Mise en place = smart cooking!

Have you heard the saying 'mise en place'? It's a fancy french phrase that literally means "putting in place". Really it's a phrase used by chefs that refers to prepping & organizing their ingredients and cook stations prior to their shift - preparing cuts of meat, sauces, spices, chopped veggies - and having them all at the ready when orders begin rolling in.

However, this five dollar french phrase isn't just for professional chefs - you can have a mise en place, too! It's basic planning that will help make preparing any meal - for 2 or for 20 - much smoother. Most recipes have time constraints so any advanced preparation will allow you to cook without stopping. Personally I can't tell you how many times I've made sure I had all the ingredients, began cooking only to realize that I needed the two onions to be finely diced or the fresh Parmesan to be grated - those things take quite a bit of time and put the brakes on all the rest of the cooking.

Here are some quick steps for creating your own mise en place:

  • Read your recipe. Sounds simple right? A surprising number of cooks don't read the complete recipe prior to starting to cook. A quick 45 second review will help you make sure you have all the proper ingredients and tools. And you'll know if you need to grate that fresh Parmesan or not!

  • Prepare all ingredients. If you spend 15 minutes slicing, dicing and grating prior to starting you reduce the risk of burning the chicken while you're dicing the tomatoes, over cooking the pasta while you're grating the Parmesan and serving cold meals because you're finishing up part while the rest is sitting on the plate.
    Oh ... and there are all sorts of cute prep bowls you can for your mise to make your cooking a little more festive. But as you know - any old bowl will work!

  • Pull out all tools. It's helpful to have the mixer, food processor, soaked wooden skewers, etc. at the ready when you're in the midst of cooking. It will help streamline your cooking and prevent you from digging in the cabinets looking for misplaced, seldom used gadgets or assembling anything.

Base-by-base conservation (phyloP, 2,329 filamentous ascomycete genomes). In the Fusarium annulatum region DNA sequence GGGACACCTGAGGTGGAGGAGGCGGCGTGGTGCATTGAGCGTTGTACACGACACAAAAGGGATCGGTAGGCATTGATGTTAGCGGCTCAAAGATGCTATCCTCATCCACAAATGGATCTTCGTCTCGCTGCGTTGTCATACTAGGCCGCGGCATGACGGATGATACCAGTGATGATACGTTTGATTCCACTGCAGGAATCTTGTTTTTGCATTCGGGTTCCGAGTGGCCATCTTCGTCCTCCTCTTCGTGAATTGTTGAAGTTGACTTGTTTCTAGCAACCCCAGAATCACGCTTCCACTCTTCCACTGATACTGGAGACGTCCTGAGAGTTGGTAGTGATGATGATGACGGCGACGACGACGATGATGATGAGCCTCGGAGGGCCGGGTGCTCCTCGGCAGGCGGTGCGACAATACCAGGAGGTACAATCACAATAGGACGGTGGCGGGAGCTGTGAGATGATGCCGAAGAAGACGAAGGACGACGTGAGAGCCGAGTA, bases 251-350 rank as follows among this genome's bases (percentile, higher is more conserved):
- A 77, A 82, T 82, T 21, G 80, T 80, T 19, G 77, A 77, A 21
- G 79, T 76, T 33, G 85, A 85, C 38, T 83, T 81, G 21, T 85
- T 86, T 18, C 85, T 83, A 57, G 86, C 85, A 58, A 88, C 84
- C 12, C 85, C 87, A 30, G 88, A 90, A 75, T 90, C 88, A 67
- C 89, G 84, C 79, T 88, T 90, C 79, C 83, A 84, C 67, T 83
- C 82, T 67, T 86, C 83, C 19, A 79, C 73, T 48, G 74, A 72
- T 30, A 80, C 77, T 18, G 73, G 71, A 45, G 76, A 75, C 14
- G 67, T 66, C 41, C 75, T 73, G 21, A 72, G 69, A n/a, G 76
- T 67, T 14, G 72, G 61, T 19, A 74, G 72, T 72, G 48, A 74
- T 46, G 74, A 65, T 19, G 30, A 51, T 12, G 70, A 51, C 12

• Keep yourself organized. Keep all your ingredients within reach of the stove or counter where you're cooking so you can see them and quickly access them. This will help keep you focused when all the other uncontrollable interruptions happen - soccer balls coming into the kitchen, phone ringing, child crying, etc.

So go ahead, get your kitchen set up with a mise en place and start cooking like a pro. Even for simple recipes a teensy bit of preparation will make the meal better and, likely, the experience more enjoyable.

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Vicki said...

It sounds so obvious yet somehow I always forget to do it! I've made desserts with half the sugar necessary because I didn't check to make sure I had enough sugar (not recommended) and I've made cupcakes without cupcake liners because I forgot to check that, too (also not recommended). Hopefully now I'll learn my lesson!

Leslie said...

Having our mise en place was the most important thing in culinary school and when I don't follow it at home I always end up in trouble. I'm trying to pound the concept into my middle school cooking class students now, perhaps if I told them the fancy French phrase for it they'd be more likely to read their recipes and measure their ingredients.

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